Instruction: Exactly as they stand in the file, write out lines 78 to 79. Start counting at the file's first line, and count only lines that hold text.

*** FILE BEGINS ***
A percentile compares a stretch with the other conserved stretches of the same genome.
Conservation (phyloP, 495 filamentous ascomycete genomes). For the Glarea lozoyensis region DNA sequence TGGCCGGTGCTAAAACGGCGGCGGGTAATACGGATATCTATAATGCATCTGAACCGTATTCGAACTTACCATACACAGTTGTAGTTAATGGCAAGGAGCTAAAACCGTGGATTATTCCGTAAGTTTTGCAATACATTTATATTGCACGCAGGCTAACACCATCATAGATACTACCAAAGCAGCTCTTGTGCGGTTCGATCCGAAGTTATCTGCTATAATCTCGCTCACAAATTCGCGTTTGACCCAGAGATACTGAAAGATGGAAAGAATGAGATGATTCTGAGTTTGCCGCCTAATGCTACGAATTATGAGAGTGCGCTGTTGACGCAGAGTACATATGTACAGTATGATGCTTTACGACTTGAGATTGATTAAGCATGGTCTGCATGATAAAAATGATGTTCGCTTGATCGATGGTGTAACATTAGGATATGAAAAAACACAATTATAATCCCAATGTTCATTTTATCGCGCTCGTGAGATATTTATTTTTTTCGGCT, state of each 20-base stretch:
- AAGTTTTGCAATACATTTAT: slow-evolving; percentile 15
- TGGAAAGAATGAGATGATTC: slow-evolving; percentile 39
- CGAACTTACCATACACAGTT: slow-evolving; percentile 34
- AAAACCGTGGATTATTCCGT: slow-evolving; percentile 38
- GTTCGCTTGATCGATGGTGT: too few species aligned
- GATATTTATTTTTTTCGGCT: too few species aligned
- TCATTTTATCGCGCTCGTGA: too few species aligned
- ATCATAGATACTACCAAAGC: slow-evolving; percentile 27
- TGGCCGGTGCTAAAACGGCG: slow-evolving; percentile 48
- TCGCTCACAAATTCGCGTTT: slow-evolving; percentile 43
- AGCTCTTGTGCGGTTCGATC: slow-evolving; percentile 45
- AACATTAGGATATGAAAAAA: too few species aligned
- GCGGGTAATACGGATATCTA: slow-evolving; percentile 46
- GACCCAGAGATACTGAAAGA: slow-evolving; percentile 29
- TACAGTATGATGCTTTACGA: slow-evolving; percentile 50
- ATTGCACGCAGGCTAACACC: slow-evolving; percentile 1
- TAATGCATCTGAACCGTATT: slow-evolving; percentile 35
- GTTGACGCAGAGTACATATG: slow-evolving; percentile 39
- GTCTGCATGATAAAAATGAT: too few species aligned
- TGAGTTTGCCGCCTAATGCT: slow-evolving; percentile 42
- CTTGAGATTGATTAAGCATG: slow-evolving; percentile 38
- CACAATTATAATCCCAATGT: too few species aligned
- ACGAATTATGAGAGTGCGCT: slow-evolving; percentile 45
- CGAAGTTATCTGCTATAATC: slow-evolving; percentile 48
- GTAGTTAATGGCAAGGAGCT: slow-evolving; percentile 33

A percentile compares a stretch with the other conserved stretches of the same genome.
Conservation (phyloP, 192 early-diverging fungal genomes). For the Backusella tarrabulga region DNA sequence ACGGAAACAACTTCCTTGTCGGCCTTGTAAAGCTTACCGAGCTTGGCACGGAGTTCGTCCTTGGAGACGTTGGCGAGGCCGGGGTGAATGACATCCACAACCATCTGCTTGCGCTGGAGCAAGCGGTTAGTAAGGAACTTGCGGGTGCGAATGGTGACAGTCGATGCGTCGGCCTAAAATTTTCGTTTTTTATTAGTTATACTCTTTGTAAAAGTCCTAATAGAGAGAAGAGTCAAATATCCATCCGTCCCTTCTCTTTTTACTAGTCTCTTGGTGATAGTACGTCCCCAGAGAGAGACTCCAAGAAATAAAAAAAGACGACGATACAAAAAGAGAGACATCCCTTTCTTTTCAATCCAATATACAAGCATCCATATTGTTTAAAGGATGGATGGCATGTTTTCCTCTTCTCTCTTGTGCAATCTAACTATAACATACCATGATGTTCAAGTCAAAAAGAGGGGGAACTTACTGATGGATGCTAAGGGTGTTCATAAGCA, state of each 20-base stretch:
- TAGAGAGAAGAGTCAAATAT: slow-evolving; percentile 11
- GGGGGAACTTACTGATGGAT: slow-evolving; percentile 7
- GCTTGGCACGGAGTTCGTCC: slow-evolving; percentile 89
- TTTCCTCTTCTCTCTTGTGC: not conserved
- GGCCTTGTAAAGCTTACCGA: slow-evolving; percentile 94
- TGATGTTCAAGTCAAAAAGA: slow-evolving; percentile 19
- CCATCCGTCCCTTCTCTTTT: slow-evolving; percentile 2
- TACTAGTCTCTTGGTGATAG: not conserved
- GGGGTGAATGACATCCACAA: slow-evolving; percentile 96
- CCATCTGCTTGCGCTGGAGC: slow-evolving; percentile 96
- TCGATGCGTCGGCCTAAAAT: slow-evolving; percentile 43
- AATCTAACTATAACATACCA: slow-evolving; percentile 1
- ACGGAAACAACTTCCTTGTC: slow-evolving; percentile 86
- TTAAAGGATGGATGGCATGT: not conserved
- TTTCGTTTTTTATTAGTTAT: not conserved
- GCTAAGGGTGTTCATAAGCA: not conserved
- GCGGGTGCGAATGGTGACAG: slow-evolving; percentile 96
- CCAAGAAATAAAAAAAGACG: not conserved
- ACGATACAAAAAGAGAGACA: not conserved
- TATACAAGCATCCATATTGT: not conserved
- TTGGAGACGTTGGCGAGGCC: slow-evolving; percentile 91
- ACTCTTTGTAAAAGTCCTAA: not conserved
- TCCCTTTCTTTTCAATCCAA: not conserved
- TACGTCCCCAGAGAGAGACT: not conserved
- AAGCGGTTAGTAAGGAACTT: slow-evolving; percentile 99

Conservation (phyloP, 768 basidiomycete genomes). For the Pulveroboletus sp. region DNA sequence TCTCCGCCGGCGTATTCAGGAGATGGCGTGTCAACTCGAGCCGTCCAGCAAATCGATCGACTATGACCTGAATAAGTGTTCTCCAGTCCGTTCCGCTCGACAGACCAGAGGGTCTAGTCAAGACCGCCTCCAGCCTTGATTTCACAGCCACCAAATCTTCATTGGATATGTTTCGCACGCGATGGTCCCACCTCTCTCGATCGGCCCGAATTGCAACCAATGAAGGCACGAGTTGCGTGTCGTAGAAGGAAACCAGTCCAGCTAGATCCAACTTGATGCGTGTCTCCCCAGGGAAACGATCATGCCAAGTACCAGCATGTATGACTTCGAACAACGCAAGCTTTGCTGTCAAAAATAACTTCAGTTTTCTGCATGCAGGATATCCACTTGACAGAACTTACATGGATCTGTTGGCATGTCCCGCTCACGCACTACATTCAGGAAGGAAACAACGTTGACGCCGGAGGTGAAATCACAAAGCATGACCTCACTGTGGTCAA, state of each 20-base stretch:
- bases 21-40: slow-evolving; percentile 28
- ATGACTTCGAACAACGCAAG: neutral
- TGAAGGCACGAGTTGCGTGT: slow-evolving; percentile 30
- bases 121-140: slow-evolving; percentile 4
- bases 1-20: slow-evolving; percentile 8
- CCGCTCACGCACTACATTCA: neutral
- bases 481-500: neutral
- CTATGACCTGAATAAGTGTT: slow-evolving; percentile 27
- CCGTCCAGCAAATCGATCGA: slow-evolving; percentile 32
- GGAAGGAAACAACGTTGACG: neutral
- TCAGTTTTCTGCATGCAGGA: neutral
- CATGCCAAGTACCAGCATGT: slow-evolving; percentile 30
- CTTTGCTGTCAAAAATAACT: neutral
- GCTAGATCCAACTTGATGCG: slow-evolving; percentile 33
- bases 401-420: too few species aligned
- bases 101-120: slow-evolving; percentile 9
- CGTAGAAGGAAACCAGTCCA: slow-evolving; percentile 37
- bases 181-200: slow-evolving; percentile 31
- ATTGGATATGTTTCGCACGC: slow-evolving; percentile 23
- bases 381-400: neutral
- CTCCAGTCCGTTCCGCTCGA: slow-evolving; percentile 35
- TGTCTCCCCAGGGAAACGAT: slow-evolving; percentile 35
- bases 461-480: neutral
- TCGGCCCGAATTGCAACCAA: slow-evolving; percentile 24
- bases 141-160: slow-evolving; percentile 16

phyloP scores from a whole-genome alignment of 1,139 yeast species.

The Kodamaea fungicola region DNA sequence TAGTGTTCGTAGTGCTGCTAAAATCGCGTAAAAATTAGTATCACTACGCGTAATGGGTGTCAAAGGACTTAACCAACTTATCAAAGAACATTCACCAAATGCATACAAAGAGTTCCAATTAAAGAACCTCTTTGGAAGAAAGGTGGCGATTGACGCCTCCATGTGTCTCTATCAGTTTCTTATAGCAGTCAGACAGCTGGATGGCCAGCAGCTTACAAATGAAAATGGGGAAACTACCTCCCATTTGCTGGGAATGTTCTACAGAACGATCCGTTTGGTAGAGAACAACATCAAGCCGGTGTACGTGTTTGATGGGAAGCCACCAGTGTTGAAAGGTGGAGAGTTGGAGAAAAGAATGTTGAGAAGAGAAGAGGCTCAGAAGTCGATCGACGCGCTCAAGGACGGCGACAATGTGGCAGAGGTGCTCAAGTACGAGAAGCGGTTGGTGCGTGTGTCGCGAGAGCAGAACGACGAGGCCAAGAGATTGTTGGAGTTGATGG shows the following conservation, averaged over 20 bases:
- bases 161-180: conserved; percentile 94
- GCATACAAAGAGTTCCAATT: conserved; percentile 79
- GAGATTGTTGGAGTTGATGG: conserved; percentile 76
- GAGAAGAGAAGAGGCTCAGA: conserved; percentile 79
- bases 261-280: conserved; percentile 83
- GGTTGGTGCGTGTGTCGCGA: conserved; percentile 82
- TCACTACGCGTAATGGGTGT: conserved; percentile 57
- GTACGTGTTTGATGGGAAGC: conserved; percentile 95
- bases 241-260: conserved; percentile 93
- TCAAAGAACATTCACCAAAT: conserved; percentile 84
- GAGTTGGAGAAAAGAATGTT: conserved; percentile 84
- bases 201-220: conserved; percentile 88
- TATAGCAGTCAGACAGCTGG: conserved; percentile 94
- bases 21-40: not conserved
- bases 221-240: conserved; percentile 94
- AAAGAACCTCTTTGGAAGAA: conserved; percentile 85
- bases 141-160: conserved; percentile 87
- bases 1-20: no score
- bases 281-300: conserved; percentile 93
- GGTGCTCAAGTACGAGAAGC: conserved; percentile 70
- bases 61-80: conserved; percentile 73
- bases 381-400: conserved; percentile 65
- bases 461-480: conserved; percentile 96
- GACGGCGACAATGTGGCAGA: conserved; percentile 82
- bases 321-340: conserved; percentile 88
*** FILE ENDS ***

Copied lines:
- bases 461-480: neutral
- TCGGCCCGAATTGCAACCAA: slow-evolving; percentile 24